Many costs of information search exist: time, money, frustration and others. With these computer methodologies it is easy to create a cost of information search. Time delays can be programmed into the computer. Although time is not the only cost of search, it does represent an actual cost of search.

The computer methodologies do have problems. There is no way to control or measure internal search. (This criticism can also be made of the other methodologies.) As well, the extent to which behavior in the laboratory reflects behavior in a natural setting is not clear.

Theoretically, both computer methodologies are superior to the information display board methodology because they reduce the structure placed on the task. From a practical standpoint, the major advantage of the keyword recognition program is that the data collection is easier, faster, and cheaper. With the high availability of personal computers, subjects can be run concurrently, thus increasing statistical power.


The keyword recognition program was tested empirically in a study of information seeking behavior for automobiles (author). This was a fairly strict test of the methodology. An automobile is a complex product with hundreds of attributes. (About 200 attributes and over 750 synonyms were stored in the keyword data base). If the methodology can be used for an automobile, then it should also be viable for the simpler products with fewer attributes.

Description Upon entering the study, subjects were seated before a computer terminal. All of the directions and the warmup exercises were already programmed into the computer. The subject merely had to strike any key to read the next screen of instructions. The subjects first engaged in a warm-up exercise until they were comfortable using the computer. See Exhibit 1 for the actual warm-up exercise.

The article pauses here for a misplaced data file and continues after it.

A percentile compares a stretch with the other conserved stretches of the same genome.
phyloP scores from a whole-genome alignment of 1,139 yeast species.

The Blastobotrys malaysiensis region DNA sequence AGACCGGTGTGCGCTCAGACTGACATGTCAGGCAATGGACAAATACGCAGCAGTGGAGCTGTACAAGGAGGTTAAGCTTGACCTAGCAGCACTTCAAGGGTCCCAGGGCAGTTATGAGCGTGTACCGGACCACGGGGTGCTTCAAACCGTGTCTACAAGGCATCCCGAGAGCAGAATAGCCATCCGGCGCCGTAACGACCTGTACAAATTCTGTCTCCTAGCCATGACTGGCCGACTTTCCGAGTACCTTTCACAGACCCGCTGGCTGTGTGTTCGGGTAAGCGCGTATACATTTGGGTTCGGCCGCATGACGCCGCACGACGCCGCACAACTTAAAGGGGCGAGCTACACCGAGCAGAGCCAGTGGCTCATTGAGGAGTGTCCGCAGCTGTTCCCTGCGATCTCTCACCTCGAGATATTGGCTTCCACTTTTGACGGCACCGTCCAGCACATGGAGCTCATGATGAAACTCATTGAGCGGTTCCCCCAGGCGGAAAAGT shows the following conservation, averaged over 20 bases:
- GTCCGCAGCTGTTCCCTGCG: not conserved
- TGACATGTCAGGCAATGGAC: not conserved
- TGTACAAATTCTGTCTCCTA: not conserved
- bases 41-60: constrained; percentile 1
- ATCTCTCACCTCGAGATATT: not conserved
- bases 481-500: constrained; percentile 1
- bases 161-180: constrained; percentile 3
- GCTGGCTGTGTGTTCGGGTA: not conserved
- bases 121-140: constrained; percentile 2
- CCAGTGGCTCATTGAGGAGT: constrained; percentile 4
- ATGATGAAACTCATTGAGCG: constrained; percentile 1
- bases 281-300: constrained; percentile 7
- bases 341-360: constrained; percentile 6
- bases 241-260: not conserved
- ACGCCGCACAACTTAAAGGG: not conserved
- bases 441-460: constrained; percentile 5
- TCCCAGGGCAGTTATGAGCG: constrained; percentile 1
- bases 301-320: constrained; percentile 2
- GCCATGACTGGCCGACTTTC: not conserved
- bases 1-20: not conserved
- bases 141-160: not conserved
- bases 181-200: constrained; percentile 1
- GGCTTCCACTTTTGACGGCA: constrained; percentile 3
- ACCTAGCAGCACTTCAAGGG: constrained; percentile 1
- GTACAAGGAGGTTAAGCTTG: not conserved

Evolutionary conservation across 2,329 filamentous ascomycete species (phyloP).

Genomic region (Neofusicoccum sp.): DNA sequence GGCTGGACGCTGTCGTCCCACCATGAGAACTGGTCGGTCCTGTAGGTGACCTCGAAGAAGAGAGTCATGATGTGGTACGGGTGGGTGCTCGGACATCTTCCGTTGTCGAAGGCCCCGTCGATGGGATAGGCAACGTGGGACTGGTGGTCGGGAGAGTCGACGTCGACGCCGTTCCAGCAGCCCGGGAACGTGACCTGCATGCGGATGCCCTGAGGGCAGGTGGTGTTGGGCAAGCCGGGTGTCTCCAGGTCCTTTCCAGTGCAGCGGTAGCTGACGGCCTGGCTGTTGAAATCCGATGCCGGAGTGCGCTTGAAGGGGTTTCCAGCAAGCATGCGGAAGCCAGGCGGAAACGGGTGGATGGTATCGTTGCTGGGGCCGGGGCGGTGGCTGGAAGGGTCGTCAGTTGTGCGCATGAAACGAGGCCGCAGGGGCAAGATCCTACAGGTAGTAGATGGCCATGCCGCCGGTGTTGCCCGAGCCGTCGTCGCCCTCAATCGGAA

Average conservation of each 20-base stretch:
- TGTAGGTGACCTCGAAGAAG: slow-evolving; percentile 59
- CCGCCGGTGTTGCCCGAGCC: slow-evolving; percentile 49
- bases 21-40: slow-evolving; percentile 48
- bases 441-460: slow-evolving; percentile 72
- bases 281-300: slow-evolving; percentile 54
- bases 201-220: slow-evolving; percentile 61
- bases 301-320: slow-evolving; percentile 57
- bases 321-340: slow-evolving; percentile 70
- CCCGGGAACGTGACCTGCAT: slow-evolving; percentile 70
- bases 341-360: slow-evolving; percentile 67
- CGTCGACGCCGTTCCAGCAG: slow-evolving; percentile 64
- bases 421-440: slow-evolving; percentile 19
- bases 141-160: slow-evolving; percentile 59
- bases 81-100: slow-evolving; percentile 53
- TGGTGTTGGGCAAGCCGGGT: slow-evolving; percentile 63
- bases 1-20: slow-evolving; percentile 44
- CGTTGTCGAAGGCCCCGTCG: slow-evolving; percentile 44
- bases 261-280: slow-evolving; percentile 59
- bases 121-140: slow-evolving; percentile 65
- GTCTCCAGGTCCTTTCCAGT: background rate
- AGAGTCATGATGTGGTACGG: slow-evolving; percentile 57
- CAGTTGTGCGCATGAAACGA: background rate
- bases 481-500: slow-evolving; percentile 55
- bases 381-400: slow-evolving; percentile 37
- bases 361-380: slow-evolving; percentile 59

When the subjects understood how to use the computer, they advanced to the actual study. The computer procedure used in the warm-up exercise parallelled the procedure in the automotive study. (See Exhibit 2 for the directions and an example of an actual computer screen in the automotive task.)

For example, if the subject wanted to know the gas mileage for car A the subject had to enter a "3" (then 'What type (kind) of ___' appeared on the computer screen), type in "M.P.G." or a synonym, hit enter (then 'of car ___' appeared on the screen), and, finally, type in the letter"A". If the subject used a keyword that was not recognized by the program then the subject received a message instructing him/her to ask the monitor for a synonym that the computer would recognize.

An Evaluation of the Methodology. Several criteria were used to determine the viability of this methodology. First, the subjects must understand the task and feel comfortable using the computer. A four-item scale measured task understanding (Cronbach's coefficient alpha=.72). Prom an examination of the scale mean, it appears that subjects did understand the task. On a 7 point scale, '1' meaning the subject understood the task, the mean was 1.93 with a standard deviation of .91 (see Exhibit 2).

In addition to understanding the task, subjects needed to be involved in the search. Automobiles are a high involvement product so it was important from a theoretical standpoint for subjects to be involved in the task. Task involvement was measured using a five-item scale (see Exhibit 2). The coefficient alpha for this scale was .76. From an examination of the mean, subjects exhibited a high level of involvement (mean = 1.88 and standard deviation = .81).

The third criterion used to evaluate the methodology was an analysis of the number and type of errors made by the subjects. The first measure of errors was the average number of errors; that is, any request made by a subject that was initially unanswered fell into this category. This measure was the total number of unanswered questions divided by the total number of requests made.